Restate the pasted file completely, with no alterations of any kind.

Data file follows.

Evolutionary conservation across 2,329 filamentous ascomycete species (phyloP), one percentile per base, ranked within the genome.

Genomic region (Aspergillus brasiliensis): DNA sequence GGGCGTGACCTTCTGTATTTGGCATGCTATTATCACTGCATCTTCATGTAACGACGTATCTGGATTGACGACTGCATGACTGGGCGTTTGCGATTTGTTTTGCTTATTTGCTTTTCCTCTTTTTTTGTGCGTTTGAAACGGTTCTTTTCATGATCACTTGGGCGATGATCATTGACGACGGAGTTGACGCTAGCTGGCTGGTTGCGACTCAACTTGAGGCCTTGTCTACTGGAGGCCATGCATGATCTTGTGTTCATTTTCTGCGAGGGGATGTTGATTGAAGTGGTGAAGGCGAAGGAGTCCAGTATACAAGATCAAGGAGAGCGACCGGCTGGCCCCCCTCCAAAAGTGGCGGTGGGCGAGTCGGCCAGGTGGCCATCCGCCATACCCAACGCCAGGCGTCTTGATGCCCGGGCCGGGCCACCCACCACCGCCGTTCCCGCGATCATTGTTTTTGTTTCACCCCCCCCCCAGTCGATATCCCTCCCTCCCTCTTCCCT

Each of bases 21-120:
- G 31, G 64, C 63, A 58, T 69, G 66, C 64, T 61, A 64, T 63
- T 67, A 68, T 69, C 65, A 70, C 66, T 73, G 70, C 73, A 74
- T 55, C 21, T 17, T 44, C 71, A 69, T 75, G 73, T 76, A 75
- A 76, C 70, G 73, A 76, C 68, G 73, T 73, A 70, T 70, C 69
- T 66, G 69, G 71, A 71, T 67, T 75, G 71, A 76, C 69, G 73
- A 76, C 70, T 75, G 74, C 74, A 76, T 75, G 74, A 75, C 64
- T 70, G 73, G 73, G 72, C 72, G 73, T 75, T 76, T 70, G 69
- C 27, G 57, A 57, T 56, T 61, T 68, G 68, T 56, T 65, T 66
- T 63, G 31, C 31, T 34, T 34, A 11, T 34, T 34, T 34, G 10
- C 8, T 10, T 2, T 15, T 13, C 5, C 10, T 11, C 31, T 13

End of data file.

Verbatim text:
Evolutionary conservation across 2,329 filamentous ascomycete species (phyloP), one percentile per base, ranked within the genome.

Genomic region (Aspergillus brasiliensis): DNA sequence GGGCGTGACCTTCTGTATTTGGCATGCTATTATCACTGCATCTTCATGTAACGACGTATCTGGATTGACGACTGCATGACTGGGCGTTTGCGATTTGTTTTGCTTATTTGCTTTTCCTCTTTTTTTGTGCGTTTGAAACGGTTCTTTTCATGATCACTTGGGCGATGATCATTGACGACGGAGTTGACGCTAGCTGGCTGGTTGCGACTCAACTTGAGGCCTTGTCTACTGGAGGCCATGCATGATCTTGTGTTCATTTTCTGCGAGGGGATGTTGATTGAAGTGGTGAAGGCGAAGGAGTCCAGTATACAAGATCAAGGAGAGCGACCGGCTGGCCCCCCTCCAAAAGTGGCGGTGGGCGAGTCGGCCAGGTGGCCATCCGCCATACCCAACGCCAGGCGTCTTGATGCCCGGGCCGGGCCACCCACCACCGCCGTTCCCGCGATCATTGTTTTTGTTTCACCCCCCCCCCAGTCGATATCCCTCCCTCCCTCTTCCCT

Each of bases 21-120:
- G 31, G 64, C 63, A 58, T 69, G 66, C 64, T 61, A 64, T 63
- T 67, A 68, T 69, C 65, A 70, C 66, T 73, G 70, C 73, A 74
- T 55, C 21, T 17, T 44, C 71, A 69, T 75, G 73, T 76, A 75
- A 76, C 70, G 73, A 76, C 68, G 73, T 73, A 70, T 70, C 69
- T 66, G 69, G 71, A 71, T 67, T 75, G 71, A 76, C 69, G 73
- A 76, C 70, T 75, G 74, C 74, A 76, T 75, G 74, A 75, C 64
- T 70, G 73, G 73, G 72, C 72, G 73, T 75, T 76, T 70, G 69
- C 27, G 57, A 57, T 56, T 61, T 68, G 68, T 56, T 65, T 66
- T 63, G 31, C 31, T 34, T 34, A 11, T 34, T 34, T 34, G 10
- C 8, T 10, T 2, T 15, T 13, C 5, C 10, T 11, C 31, T 13